One of the big findings from the 2014 IBM Business Tech Trends study was the fact that companies are finding more value from attracting armies of developers who had no previous affiliation with themselves (who we call citizen developers). For instance, IBM in partnership with the City of Honolulu opened up a platform to allow local programmers to build useful mobile apps based on information such as bus timetables and walking routes:
Anything new? At one level, barely. After all Linus Torsvalds energized a body of developers to build the Linux OS and revolutionize the software industry almost 20 years ago. Since then, we’ve seen the rise of Kaggle, Kickstarter and hackathons in just about every major city bringing ‘citizen developers’ to work on all kinds of projects.
However, at another level, we are now seeing businesses big and small really start to engage the citizen developer. Why? Huge amounts of compute power are now available via the cloud. Mobile has simplified the distribution and consumption of applications. Analytics helps organizations understand which services are most popular and prioritize those.
Get it right and businesses can get many more solutions faster to market than they could ever do with their internal teams. Also, many times citizen developers build apps that are useful to themselves and by extension a broader audience.
So, if you’re bought in this far and wondering how you get hold of a bunch of citizen developers, I’d suggest there’s two great places you should look: inside your own walls and inside dorm rooms. Look for a follow-up post on the employee as citizen developer. Right now I want to focus on the student developers.
Why do students develop code?
So, what’s their motivation? They are itching to build a name for themselves. They often have more time on their hands and they may be to some degree suitably disgruntled with the status quo. Enough to try and shake it up.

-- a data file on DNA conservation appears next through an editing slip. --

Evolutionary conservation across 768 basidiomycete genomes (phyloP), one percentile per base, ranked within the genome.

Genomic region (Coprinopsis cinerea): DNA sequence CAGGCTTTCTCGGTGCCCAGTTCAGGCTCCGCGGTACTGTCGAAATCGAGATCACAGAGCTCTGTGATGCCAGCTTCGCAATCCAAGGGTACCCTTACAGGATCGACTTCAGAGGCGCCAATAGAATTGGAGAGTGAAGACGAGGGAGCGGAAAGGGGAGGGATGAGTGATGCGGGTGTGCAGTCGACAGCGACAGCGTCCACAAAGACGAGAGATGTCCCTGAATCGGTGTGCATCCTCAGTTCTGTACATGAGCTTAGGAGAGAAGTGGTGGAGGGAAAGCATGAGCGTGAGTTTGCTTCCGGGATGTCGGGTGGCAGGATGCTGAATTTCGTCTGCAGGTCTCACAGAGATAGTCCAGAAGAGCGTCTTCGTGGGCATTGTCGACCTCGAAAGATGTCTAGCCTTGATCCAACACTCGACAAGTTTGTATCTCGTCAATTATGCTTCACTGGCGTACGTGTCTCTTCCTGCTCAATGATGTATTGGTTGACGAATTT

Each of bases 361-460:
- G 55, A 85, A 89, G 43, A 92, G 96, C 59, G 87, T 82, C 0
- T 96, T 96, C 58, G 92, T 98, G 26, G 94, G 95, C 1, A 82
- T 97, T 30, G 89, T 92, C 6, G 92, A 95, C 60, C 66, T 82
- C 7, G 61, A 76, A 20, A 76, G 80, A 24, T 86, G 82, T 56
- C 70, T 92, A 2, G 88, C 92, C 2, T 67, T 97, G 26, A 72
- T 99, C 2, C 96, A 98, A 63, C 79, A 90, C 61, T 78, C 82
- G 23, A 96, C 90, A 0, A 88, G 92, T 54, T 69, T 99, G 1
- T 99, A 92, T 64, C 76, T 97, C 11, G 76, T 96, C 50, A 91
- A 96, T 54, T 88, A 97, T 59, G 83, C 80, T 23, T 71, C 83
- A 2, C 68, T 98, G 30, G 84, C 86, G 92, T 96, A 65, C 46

In an excellent post in the New York Times, writer Ariel Kaminer, looks at students that have been building apps to make college life simpler using available college data, many times without the knowledge of the college. Based on the work of these student citizen developers:
“Students now arriving for fall semester may find course catalogs that they can instantly sort and re-sort according to every imaginable search criteria. Scheduling programs that allow someone to find the 47 different classes that meet Thursdays at 8:30 p.m., then narrow them down to those that have no prerequisites, then narrow again to those that count toward requirements in two majors.”
Can you think of a better way for a CompSci major to stand out with their peers?
Ariel goes on to show how some schools have embraced and legitimized these kinds of grassroots applications, but in other instances these have caused a headache for unprepared colleges, bringing down parts of their IT services.
There’s a clear lesson here for business: if you bury your head in the sand and don’t think citizen developers (students or otherwise) can scrape your content and build applications on top of it, beware! On the other hand if you build a platform and enable the citizen developer, you may be pleasantly surprised.
As was the University of Stuttgart when they ran a hackathon on the IBM Bluemix PaaS platform. Within 24 hours student teams had built apps that “ranged from the photo-sharing via Twitter analysis to the weather-dependent wake-up call, the eventual winner app.”
So, businesses can potentially get better by engaging citizen developers, some of whom are on a local campus. How can you engage them?
If you have a training arm or other part of your organization that works with educational establishments (even if it’s predominantly faculty you work with), reach out and see what opportunities exist. If you don’t have current links with educational institutions, you can look for on-campus computer science clubs or even reach out to specific computer science faculty members (many of whom are listed on college websites these days) and look for effective partnering opportunities, eg:
– Engage in hackathons like the one in Stuttgart
– Embed cloud-based platform and data services into the classroom experience
– Bring students onto your premises to show them your development process
If you want to learn more about organizations that are partnering in inventive ways with citizen developers, check out the IBM Business Tech Trends 2014 On-Demand Presentation.